Actions : When fibrinogen is converted into fibrin by thrombin, it forms long strands that compose the mesh network for clot formation.

Factor II

Name : Prothrombin
Source : Liver
Pathway : Both extrinsic and intrinsic
Activator : Prothrombin activator
Actions : Prothrombin is converted into thrombin which then activated fibrinogen into fibrin.

Factor III

Name : Thromboplastin / Tissue factor
Source : Platelets (intrinsic) and damaged endothelium (cells) lining the blood vessel (extrinsic).
Pathway : Both extrinsic and intrinsic
Activator : Injury to blood vessel
Action : Activates factor VII (VIIa).

Factor IV

Name : Calcium
Source : Bone and absorption from food in gastrointestinal tract
Pathway : Both extrinsic and intrinsic
Action : Works with many clotting factors for activation of the other clotting factors. These are called calcium-dependent steps.

Factor V

Name : Proaccerin / Labile factor / Ac-globulin (Ac-G)
Source : Liver and platelets
Pathway : Both extrinsic and intrinsic
Activator : Thrombin
Action : Works with Factor X to activate prothrombin (prothrombin activator).

Factor VII

Name : Proconvertin / Serum prothrombin conversion accelerator (SPCA) / stable factor
Source : Liver
Pathway : Extrinsic
Activator : Factor III (tissue factor)
Actions : Activates Factor X which works with other factors to convert prothrombin into thrombin.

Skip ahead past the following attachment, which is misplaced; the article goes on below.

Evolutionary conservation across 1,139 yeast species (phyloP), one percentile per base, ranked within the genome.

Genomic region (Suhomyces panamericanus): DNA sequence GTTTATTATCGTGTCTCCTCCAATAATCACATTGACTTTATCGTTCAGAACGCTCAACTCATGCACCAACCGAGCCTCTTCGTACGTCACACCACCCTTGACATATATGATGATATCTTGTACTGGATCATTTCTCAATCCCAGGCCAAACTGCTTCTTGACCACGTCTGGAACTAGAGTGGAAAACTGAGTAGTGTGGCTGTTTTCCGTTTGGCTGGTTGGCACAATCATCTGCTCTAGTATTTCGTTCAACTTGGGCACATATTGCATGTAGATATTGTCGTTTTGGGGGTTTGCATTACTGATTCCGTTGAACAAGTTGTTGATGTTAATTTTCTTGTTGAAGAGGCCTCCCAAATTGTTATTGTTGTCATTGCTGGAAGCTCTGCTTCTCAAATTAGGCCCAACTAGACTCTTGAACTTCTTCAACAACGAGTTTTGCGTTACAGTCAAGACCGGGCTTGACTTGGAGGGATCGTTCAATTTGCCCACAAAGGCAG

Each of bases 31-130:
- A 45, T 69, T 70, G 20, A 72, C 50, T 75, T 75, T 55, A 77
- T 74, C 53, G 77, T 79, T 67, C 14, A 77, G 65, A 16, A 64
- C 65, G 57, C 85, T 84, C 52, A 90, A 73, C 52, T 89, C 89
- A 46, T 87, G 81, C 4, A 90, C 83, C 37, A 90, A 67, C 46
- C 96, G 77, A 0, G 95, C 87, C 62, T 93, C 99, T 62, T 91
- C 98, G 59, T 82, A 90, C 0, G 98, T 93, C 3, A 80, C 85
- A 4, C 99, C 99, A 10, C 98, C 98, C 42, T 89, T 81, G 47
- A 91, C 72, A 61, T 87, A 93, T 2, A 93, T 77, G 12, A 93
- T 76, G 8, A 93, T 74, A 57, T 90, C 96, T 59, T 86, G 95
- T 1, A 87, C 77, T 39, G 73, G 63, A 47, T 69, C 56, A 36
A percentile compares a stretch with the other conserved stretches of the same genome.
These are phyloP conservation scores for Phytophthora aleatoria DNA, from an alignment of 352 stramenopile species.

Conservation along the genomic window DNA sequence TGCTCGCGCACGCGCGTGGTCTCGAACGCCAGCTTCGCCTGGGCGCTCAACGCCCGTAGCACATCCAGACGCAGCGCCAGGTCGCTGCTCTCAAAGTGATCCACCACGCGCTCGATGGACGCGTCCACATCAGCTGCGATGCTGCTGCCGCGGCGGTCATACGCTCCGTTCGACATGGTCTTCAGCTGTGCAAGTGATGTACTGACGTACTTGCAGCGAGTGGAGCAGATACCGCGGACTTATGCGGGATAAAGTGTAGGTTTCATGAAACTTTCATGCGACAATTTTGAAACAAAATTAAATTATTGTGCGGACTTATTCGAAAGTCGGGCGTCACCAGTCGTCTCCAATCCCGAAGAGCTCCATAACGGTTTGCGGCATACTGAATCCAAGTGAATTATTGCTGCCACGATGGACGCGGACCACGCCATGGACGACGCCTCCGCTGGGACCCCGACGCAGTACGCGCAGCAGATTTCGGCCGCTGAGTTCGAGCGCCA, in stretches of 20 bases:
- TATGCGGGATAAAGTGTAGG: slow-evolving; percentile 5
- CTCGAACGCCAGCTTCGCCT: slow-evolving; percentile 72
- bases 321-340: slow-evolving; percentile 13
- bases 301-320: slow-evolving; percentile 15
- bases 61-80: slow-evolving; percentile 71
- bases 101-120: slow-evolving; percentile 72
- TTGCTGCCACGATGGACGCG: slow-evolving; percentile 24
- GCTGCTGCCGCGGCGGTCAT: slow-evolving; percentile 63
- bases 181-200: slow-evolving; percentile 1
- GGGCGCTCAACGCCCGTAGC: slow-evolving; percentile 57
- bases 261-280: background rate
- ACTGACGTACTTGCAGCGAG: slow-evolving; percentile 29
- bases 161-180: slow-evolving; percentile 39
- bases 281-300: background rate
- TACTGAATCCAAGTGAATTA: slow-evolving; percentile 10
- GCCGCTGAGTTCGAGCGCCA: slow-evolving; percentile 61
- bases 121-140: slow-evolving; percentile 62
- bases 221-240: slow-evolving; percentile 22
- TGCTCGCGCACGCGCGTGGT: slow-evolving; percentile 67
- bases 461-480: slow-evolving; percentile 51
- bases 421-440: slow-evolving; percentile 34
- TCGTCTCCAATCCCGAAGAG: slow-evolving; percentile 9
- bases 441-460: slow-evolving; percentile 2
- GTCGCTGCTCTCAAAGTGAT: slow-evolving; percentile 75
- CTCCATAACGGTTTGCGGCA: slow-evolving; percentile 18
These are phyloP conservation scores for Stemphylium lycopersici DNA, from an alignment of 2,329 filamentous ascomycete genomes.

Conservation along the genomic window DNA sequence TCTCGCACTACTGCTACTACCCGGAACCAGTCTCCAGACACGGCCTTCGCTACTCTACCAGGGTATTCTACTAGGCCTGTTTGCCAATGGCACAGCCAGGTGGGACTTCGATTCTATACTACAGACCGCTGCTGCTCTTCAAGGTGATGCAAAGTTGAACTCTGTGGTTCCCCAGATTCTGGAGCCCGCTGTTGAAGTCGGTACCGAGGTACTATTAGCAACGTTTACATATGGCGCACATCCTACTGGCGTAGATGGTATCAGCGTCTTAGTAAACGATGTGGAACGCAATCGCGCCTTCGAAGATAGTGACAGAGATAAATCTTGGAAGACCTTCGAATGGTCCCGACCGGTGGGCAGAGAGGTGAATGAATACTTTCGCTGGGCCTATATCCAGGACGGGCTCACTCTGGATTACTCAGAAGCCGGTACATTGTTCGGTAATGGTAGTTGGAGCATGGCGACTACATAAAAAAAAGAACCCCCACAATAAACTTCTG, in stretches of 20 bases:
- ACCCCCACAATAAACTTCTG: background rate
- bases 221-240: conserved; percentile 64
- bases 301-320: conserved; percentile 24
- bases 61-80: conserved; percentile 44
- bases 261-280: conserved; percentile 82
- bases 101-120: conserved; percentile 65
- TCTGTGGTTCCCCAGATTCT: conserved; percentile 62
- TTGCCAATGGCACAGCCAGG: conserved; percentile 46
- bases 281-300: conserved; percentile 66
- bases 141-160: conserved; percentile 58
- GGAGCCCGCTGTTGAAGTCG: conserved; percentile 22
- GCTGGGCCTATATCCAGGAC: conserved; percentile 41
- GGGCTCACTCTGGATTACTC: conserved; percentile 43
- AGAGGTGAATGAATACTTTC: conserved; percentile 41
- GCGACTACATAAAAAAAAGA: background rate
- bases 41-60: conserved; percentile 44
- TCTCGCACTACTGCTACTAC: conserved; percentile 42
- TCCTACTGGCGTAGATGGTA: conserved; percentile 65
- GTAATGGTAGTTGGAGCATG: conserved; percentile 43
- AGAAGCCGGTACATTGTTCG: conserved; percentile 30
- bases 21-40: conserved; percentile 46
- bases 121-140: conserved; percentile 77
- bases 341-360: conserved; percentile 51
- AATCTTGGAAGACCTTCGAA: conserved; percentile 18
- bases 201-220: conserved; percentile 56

Factor VIII

Name : Anti-hemoplytic factor / Antihemophilic factor (AHF) or globulin (AHG) / antihemophilic factor A
Source : Endothelium lining blood vessel and platelets (plug)
Pathway : Intrinsic
Activator : Thrombin
Actions : Works with Factor IX and calcium to activate Factor X.
Deficiency : Hemophilia A

Factor IX

Name : Christmas factor / Plasma thromboplastin component (PTC) / Antihemophilic factor B
Source : Liver
Pathway : Intrinsic
Activator : Factor XI and calcium
Actions : Works with Factor VIII and calcium to activate Factor X.
Deficiency : Hemophilia B

Factor X

Name : Stuart Prower factor / Stuart factor
Source : Liver
Pathway : Extrinsic and intrinsic
Activator : Factor VII (extrinsic) / Factor IX + Factor VIII + calcium (intrinsic)
Actions : Works with platelet phospholipids to convert prothrombin into thrombin. This reaction is made faster by activated Factor V.

Factor XI

Name : Plasma thromboplastin antecedent (PTA) / antihemophilic factor C
Source : Liver
Pathway : Intrinsic
Activator : Factor XII + prekallikrein and kininogen
Actions : Works with calcium to activate Factor IX.
Deficiency : Hemophilia C

Factor XII

Name : Hageman factor
Source : Liver
Pathway : Intrinsic
Activator : Contact with collagen in the torn wall of blood vessels
Actions : Works with prekallikrein and kininogen to activate Factor XI. Also activates plasmin which degrades clots.

Factor XIII

Name : Fibrin stabilizing factor
Source : Liver
Activator : Thrombin and calcium